Water Heater Anode Rods

Water Heater Anode Rods

In a water heater, an anode rod, also referred to as “sacrificial” rod, is consumed as it “gives up” its electrons to protect the carbon steel tank (cathode). The two main factors that contribute to anode activity are anode material, and water chemistry.

The Anode:

Magnesium is a leading anode material given its ability to best protect the steel tank. It “gives up” electrons more freely than aluminum. In some situations where water is more conductive, i.e. softened water or lower pH levels, this sacrificial process is accelerated; in those cases, aluminum is a better choice.

Water Chemistry:

Water chemistry not only affects conductivity and how quickly the anode is consumed, but also contributes to situations like “rotten egg smell.”

Water hardness is often considered, but other conditions affecting anode rod performance include:

  1. Dissolved solids like calcium & lime.
  2. Sulfur content.
  3. Use of a water softener.
  4. Municipal vs. well water.
  5. Non-harmful sulfur eating bacteria.

Some of these conditions could be defined as “good” by conventional water testing standards, while still accelerating the sacrificial process of the anode.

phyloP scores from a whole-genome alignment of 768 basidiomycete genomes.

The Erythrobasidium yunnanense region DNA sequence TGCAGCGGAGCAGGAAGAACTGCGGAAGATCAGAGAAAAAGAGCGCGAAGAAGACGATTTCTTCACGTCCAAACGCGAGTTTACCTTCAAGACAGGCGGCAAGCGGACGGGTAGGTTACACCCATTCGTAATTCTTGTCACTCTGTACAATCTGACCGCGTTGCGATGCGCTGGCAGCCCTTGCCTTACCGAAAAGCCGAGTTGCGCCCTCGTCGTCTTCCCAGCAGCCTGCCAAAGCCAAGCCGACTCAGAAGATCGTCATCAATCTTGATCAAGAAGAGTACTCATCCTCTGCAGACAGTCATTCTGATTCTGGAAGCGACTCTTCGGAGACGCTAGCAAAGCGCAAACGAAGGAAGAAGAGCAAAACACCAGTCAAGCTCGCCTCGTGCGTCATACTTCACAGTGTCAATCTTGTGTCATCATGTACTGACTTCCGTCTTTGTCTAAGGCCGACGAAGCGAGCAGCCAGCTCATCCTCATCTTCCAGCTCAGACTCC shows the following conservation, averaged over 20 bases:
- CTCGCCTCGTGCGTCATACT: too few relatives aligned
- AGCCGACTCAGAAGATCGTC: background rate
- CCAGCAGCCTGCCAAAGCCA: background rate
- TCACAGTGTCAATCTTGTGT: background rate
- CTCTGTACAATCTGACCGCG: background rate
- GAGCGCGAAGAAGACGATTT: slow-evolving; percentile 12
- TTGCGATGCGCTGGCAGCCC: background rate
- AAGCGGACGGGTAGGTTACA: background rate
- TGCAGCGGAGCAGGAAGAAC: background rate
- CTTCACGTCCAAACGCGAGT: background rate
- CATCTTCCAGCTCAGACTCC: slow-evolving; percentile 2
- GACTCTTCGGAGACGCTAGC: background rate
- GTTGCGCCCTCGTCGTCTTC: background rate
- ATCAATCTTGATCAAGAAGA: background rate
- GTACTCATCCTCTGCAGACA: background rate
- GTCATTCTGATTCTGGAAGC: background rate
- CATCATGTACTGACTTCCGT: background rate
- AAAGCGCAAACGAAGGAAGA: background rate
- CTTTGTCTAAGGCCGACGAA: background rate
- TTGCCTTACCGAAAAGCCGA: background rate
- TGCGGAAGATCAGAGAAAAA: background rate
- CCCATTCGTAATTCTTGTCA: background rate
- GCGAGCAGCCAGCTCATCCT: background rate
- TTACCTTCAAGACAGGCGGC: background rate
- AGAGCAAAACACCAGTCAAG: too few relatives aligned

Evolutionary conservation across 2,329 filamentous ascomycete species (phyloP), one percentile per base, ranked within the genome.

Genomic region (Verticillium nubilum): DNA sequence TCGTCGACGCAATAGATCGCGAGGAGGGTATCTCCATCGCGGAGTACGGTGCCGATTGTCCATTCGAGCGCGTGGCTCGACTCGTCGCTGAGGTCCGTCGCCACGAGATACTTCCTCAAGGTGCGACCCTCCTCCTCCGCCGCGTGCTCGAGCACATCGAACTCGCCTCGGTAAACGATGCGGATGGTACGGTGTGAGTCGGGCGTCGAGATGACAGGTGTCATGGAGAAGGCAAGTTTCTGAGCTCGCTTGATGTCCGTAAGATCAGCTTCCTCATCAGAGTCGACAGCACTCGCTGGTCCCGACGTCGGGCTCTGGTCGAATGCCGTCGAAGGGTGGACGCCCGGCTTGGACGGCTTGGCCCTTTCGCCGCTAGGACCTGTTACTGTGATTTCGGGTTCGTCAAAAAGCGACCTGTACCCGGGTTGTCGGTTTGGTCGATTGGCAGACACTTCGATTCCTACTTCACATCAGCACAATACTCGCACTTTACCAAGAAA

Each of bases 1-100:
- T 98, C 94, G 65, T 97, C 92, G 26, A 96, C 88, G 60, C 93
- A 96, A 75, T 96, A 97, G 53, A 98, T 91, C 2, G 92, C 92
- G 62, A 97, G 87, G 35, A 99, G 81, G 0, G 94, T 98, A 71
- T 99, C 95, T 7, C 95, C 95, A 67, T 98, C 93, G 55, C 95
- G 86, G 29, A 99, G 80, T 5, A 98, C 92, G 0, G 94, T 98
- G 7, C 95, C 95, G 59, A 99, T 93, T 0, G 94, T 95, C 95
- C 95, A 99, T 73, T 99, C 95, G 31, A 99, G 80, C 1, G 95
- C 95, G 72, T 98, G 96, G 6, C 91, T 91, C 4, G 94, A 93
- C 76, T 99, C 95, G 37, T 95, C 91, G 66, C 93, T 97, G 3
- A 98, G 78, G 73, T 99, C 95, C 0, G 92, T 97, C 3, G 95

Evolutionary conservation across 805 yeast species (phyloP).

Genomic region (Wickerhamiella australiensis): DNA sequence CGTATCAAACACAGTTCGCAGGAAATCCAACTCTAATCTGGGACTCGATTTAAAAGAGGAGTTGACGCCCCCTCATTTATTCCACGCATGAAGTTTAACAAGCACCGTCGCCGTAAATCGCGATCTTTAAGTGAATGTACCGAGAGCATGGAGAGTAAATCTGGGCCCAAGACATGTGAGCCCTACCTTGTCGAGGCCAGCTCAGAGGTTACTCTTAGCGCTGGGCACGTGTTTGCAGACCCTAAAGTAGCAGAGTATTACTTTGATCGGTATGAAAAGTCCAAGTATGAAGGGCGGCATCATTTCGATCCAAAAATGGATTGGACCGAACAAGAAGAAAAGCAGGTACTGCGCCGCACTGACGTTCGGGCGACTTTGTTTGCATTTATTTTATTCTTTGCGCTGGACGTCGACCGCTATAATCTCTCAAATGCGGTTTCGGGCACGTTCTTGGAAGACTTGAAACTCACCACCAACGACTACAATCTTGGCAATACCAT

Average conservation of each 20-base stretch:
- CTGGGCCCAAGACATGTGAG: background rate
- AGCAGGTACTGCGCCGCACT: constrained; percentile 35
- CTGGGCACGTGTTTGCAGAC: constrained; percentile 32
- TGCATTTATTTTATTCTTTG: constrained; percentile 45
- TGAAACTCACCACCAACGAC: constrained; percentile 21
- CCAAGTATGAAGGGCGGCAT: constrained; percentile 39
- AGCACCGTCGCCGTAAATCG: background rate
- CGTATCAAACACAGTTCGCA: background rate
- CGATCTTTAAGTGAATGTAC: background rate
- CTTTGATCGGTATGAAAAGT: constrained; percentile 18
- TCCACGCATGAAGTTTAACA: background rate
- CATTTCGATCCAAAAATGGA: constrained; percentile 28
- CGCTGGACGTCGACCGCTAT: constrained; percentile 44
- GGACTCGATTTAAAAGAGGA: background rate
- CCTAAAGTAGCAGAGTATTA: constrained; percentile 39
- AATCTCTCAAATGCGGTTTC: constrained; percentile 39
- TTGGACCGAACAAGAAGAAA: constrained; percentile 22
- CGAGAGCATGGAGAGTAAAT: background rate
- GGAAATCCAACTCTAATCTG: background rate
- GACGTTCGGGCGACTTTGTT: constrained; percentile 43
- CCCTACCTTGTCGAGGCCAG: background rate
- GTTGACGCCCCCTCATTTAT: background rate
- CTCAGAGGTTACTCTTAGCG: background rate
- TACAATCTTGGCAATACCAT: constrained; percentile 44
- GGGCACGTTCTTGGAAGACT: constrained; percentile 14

Indications that water testing and/or anode material change may be needed include, but are not limited to:

  1. “Air” or “sputtering” in the hot water when faucets are turned on.
  2. Smelly hot water.
  3. Discolored or cloudy hot water.

Service Recommendations

For air in the hot water lines, service action includes:

  1. Replace the anode rod(s) with a less reactive material (magnesium to aluminum, or aluminum to aluminum alloy)
  2. Water chemistry frequently changes, be sure to understand current water conditions. Water test parameters to consider:
    1. pH level (7 is neutral and ideal).
    2. Hardness check:
      1. Overly softened water will increase conductivity.
      2. 10 – 12 grains per gallon hardness is a common target.

With smells or discoloration in the water, BWC recommends draining the hot water system and chlorinating the water heater and hot water piping. See Service Bulletin 109 – Hydrogen Sulfide Odor and Chlorinating Water Heaters.

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